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The Collected Letters of Robert Southey Part 1: 1791-1797, Edited By Lynda Pratt

178. Robert Southey to Grosvenor Charles Bedford, 25 September [–14 October] 1796 ⁠* 

Sunday. Sept. 25. 1796. Bristol

I have been reading Sidney Biddulph. [1]  Grosvenor what a mass of misery do prejudices occasion? the distress of many novels turns upon the discovery of incest — where is the crime if a brother & sister should marry unknowingly? or knowingly? — here again is a young woman must not marry the man she loves because he is a Bastard forsooth: the very reason says Mr Shandy [2]  why she should: & there was wisdom in all his systems.

————

I know not xxx the day of the month — but October is somewhat advanced & this is Friday evening. why did I not write sooner? excuses are bad things. I have much to employ me — tho I can always make a little leisure — if you were married Grosvenor you would know the luxury of sitting indolently by the fire side, at present you only half know it. there {is} a state of compleat mental torpor very delightful, when the mind admits no sensation but that of mere existance. such a sensation I suppose plants to possess, made more vivid by the dews & gentle rains. to indulge in fanciful systems is a harmless solitary amusement, & I expect many a pleasant hour will be thus wore away Grosvenor when we meet. the Devil never meddles with me in my unemployed moments. my days dreams are of a pleasanter nature — by the Lord I should be the happiest man in the world if I possessd enough to live with comfort in the country. but in this blackguard world we must sacrifice the best part of our lives to acquire that wealth which generally arrives when the time of enjoying it is past.

I wish I could give you a satisfactory answer to a very interesting question. I ardently wish for children — yet if God should bless me with any I shall be unhappy to see them poisoned by the air of London.

Sir I do thank God for it, I do hate
Most heartily that city. [3] 

so said John Donne. tis a favorite quotation of mine — my spirits always sunk when I approachd it. green fields are my delight — I am not only better in health, but even in heart in the country — a fine day exhilarates my heart — if it rains I behold the grass assume a richer verdure as it drinks the moisture — every thing that I behold is “very good [4]  except Man — & in London I see nothing but Man & his works. a country x clergyman with a tolerable income is surely {in} a very enviable situation — would to God his creed was such as a contemplative man could with truth profess! I believed too firmly in the faith of Jesus Christ to become the perjured defender of its corruptions. I long to know the state of your mind upon religion: am I deceived in supposing that it fluctuates? surely Bedford we have a thousand things to transfuse into each other; which the lazy language of the pen cannot express with sufficient rapidity. your illness was very unfortunate. I could wish once to show you the pleasant spots where I have so often wandered — & the cavern where I have written so many verses. you should have known Cottle too — for a worthier heart you never knew. that xxxxxxxxxx xxxxxx xxxxx xxxx.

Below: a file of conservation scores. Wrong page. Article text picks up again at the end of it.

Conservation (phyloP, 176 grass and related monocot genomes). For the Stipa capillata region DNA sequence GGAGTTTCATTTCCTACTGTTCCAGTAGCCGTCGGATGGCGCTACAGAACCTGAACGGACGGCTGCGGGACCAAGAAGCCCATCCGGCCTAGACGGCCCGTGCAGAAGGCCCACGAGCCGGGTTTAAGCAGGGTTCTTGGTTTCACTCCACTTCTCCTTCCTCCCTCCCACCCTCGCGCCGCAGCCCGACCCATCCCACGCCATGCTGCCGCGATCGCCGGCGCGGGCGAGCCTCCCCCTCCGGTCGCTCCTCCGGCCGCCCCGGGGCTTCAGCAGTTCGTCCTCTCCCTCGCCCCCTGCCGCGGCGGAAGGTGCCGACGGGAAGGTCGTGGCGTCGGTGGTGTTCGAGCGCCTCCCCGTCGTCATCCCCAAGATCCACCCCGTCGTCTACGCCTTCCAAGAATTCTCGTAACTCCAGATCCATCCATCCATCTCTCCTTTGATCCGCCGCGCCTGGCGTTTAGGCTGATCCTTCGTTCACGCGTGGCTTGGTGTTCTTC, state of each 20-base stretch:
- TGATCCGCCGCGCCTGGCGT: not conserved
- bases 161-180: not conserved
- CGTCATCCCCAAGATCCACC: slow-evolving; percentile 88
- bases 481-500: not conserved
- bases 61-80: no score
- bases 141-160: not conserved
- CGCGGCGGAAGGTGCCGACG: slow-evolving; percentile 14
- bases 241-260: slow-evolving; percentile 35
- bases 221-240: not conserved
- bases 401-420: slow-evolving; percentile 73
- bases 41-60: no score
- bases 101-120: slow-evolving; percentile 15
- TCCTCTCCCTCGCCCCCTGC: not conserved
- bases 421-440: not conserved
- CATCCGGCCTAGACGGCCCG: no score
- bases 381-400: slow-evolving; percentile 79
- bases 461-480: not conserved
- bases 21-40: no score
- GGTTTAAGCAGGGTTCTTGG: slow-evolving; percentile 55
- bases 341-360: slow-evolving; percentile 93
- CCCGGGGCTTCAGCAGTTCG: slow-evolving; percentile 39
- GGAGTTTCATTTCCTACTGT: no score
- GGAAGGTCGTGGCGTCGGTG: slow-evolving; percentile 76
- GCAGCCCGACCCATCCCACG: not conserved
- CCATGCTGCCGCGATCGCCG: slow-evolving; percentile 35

You love the Sea. whenever I pitch my tent it shall be by it. when will that be? is it not a villainous thing that poetry will not support a man when the cursed jargon of the Law enriches so many? Zounds — I had rather write an epic poem than read a brief.

So Lamb is a soldier! I detest the profession — officers are the most ignorant impertinent & debauchd members of this execrable state of society. if ever I were disposed to get out of the world — I should prefer being shot for beating an ensign. I have known so many horrible acts [MS obscured] oppressive barbarity exercised by those liveried murde[MS torn] that I have feel a most honest & hearty hatred for the gang.

have you read St Pierre? [5]  if not, read that most delightful work & you will love the author as much as I do.

I am as sleepy an animal as ever. the rain beats hard — the fire burns bright — tis but eight o clock — & I have already begun yawning — good night Grosvenor lest I set you to sleep. my father always went to bed at nine o clock. I have inherited his punctuality & drowsiness.

God bless you

Robert Southey.

I am the lark that sings early & early retires. what is that bird that sleeps in the morning & is awake at night Grosvenor? do you remember poor Aaron? [6] 


Notes

* Address: G C Bedford Esqr./ New Palace Yard/ Westminster/ Single
Postmark: AOC/ 17/ 96
Endorsement: Septr 25 Octbr 16. 1796
MS: Bodleian Library, MS Eng. Lett. c. 22
Previously published: Charles Cuthbert Southey (ed.), Life and Correspondence of Robert Southey, 6 vols (London, 1849–1850), I, pp. 292–294 [in part, where it is dated October 1796]. BACK

[1] Frances Sheridan (1724–1766; DNB), Memoirs of Miss Sydney Biddulph (1761). BACK

[2] Laurence Sterne (1713–1768; DNB), The Life and Opinions of Tristram Shandy, Gentleman (1759–1767). BACK

[3] A paraphrase of John Donne (1572–1631; DNB), ‘Satyre II’ (c. 1594), lines 1–2. BACK

[4] A paraphrase of Genesis 1: 31. BACK

[5] Jacques-Henri Bernardin de Saint-Pierre (1737–1814), author of Paul et Virginie (1788) and Etudes de la Nature (1784). BACK

[6] Unidentified. BACK

Published @ RC

March 2009